Breast in Show
Snide Remarks #187
"Breast in Show"
by Eric D. Snider
Published in The Daily Herald on July 11, 2001
A few weeks ago, The Daily Herald received a large envelope containing a copy of the Spring 2001 Victoria's Secret catalog, accompanied by a handwritten note reading: "Victoria's Secret is out .... (She's a SLUT!!!) I resent this pornography being sent to me!!!!" I am not sure what the complainant wanted us to do about it, but if her wish was to be made fun of in my column, I imagine she'll be pretty happy now.
I thumbed through the catalog many, many times, often with a magnifying glass, and was unable to locate any pornography. I found quite a few pictures of women in their underclothes, but nothing exhibiting "sexually explicit behavior ... intended to arouse sexual excitement," which is how the dictionary defines pornography. There wasn't even anything "offensive to accepted standards of decency," which is the dictionary definition of "obscene." Nor was there anything resembling "a sliding wood or iron grille suspended in the gateway of a fortified place," which is the definition of "portcullis," which is a word I just learned.
Actually, it's possible the second half of that "pornography" definition applies: "intended to arouse sexual excitement." Surely the people who make the Victoria's Secret catalog are not unaware of the effect it has on some men, i.e., it makes them hot. However, I doubt that's the actual PURPOSE of the catalog. I suspect the purpose of the catalog is to sell frilly underwear, and the getting-men-hot thing is just a side effect.
Anyway, the Victoria's Secret war heated up a few days ago, when local mother Tina Rivera walked past the Victoria's Secret in Ye Olde Provo Towne Centre Malle and was shocked and appalled to see a shocking and appalling poster in the window. Tina Rivera's 6-year-old son saw the poster, too, and immediately burst into puberty. Tina Rivera's head exploded. The mall caught fire. The world ended. (Remember?)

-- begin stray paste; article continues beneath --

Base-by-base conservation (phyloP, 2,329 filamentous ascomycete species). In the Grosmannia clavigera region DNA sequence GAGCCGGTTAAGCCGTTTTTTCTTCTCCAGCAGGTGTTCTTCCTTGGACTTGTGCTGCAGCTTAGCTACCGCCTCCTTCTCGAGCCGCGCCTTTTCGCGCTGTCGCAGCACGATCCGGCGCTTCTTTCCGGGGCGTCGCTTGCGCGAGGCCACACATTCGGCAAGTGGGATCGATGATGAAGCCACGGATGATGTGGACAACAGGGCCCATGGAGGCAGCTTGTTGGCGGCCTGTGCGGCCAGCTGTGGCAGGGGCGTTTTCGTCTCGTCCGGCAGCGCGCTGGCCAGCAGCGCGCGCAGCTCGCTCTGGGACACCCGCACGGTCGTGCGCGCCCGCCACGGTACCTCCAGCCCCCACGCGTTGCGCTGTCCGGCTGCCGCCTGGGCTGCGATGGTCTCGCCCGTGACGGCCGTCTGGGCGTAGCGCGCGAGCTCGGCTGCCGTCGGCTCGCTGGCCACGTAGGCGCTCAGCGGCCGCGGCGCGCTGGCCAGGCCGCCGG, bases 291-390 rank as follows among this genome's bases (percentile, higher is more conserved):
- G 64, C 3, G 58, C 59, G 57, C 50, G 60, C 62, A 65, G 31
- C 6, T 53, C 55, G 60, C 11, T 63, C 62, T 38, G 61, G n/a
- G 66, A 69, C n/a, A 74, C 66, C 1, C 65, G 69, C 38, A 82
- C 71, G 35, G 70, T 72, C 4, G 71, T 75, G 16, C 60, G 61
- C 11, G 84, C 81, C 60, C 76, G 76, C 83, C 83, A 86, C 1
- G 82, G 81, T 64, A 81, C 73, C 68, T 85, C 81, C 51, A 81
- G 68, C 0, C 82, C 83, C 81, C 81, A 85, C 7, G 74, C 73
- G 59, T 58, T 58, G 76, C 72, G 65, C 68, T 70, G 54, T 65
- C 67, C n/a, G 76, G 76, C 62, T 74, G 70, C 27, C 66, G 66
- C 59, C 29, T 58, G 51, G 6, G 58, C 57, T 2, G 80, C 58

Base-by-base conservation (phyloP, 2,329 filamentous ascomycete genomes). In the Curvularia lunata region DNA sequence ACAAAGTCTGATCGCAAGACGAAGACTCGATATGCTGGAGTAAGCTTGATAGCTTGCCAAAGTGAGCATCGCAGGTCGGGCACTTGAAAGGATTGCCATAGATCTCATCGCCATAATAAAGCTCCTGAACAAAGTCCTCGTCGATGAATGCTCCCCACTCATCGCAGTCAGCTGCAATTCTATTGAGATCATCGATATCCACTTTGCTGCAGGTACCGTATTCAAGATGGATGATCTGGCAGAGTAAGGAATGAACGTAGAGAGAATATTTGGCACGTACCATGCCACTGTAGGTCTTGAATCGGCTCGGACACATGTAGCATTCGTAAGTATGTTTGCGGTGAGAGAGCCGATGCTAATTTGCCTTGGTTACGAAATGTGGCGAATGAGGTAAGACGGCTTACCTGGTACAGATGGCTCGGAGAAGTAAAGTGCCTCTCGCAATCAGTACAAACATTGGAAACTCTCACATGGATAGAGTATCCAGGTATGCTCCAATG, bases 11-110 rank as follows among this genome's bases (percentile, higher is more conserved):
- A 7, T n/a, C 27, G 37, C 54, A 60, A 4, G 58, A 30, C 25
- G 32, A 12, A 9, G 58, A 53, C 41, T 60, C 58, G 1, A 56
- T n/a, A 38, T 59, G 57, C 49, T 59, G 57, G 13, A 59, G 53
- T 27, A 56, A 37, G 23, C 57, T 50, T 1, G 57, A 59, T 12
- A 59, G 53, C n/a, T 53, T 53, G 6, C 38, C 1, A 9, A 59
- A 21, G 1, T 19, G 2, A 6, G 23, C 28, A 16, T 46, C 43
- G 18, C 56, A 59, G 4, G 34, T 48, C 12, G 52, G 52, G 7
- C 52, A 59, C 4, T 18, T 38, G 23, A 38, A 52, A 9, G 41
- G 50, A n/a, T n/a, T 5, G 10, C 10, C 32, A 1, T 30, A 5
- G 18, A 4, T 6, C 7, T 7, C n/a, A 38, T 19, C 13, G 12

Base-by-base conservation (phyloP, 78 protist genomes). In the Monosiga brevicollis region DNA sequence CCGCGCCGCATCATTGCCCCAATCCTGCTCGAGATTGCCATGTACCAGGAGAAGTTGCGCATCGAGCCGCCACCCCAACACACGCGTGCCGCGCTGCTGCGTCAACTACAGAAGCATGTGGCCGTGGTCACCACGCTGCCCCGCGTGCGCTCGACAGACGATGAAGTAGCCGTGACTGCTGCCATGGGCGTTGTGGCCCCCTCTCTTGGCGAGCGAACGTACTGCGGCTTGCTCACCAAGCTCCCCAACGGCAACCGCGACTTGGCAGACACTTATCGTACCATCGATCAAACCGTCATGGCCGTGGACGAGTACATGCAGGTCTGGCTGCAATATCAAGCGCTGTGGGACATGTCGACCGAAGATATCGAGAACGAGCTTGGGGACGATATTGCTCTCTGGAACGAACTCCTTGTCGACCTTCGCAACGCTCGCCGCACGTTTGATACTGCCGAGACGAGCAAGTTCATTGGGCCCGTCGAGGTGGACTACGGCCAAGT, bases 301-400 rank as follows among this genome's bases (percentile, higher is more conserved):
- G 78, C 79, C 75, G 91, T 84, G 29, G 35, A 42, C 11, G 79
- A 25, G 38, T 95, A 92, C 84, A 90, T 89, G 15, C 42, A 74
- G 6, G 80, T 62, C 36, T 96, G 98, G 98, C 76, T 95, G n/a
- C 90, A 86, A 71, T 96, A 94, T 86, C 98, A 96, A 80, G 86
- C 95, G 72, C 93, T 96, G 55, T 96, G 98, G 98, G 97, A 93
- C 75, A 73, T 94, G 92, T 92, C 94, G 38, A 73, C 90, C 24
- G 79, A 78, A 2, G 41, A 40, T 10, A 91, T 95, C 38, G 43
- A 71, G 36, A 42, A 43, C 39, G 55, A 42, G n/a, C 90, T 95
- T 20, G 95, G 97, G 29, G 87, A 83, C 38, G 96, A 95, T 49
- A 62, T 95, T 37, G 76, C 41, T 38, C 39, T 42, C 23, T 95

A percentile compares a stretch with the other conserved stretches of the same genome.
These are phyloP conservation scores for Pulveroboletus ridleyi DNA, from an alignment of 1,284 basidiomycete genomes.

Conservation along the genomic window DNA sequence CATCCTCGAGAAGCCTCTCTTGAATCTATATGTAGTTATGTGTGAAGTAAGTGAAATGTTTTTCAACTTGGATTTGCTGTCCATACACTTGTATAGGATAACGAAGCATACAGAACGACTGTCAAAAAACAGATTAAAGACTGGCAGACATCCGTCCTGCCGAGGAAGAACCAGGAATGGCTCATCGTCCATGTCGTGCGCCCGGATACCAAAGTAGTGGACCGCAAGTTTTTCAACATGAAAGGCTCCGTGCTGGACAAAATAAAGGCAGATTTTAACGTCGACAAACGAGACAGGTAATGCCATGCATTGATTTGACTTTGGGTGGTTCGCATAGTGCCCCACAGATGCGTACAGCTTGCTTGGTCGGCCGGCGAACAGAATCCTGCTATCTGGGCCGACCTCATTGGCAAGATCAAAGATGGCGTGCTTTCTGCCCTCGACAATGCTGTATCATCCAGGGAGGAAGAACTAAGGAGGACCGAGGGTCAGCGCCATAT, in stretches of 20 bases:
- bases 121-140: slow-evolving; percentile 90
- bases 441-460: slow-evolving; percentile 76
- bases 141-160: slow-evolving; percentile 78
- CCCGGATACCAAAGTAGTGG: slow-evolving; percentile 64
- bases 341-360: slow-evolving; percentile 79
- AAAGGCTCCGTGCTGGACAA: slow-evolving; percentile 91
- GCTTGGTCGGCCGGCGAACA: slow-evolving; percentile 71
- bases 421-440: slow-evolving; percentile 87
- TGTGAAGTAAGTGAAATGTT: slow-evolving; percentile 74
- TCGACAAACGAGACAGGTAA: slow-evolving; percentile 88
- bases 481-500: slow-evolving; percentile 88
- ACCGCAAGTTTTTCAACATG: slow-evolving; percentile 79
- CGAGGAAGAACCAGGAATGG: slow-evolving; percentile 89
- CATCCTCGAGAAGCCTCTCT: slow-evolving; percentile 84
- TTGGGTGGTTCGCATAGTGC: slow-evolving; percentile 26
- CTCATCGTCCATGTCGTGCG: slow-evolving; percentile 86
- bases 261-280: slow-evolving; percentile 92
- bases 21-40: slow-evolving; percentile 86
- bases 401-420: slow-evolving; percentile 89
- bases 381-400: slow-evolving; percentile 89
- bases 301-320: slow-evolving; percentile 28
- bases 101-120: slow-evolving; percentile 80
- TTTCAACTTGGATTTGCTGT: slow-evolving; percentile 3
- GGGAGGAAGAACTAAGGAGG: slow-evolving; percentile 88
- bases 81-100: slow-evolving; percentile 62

Tina Rivera was so shocked and appalled, she drafted a document called "A Mother's Plea" and had it posted at FamilyNook.com. [You can see an archived copy of the letter here.] In this letter, she urges people to take action against stores like Victoria's Secret, which force "lewd and sexual images" on unsuspecting passersby. She also described the poster as "soft pornography" and compared it to pornographic pictures she once saw as a child.
Immediately upon learning of this exciting development in breast publicity, I headed down to Victoria's Secret to see if the poster was as bad as Tina Rivera said. As it turns out, Tina Rivera could be a medal-winning athlete in the Utah Olympic sport of Making a Big Deal out of Nothing. First of all, her description of the poster -- "a naked woman who only covered herself with her hands" -- is inaccurate. The woman is wearing panties (thus making her un-naked), and she covers her bosoms with her arms. I had imagined a woman looking right at the camera, barely covering her breasts with her hands, when in fact it is a side view, and very little cleavage is actually shown, as her arms cover most of it. It's a case of implied nudity.
Furthermore, the picture is far from "lewd and sexual." It's certainly not "sexual," as the expression on the woman's face is benign, and the photo has no other people in it. And the dictionary says "lewd" means "preoccupied with sex," which seems like a better description of Tina Rivera than of the poster.
I see the poster as perfectly appropriate for Victoria's Secret, as it shows the store's ideal customer: someone who needs to buy a bra. Surely there are more important social ills to address, such as people who feel comfortable using words like "slut" in anonymous correspondence with newspapers.
Copyright © Eric D. Snider.
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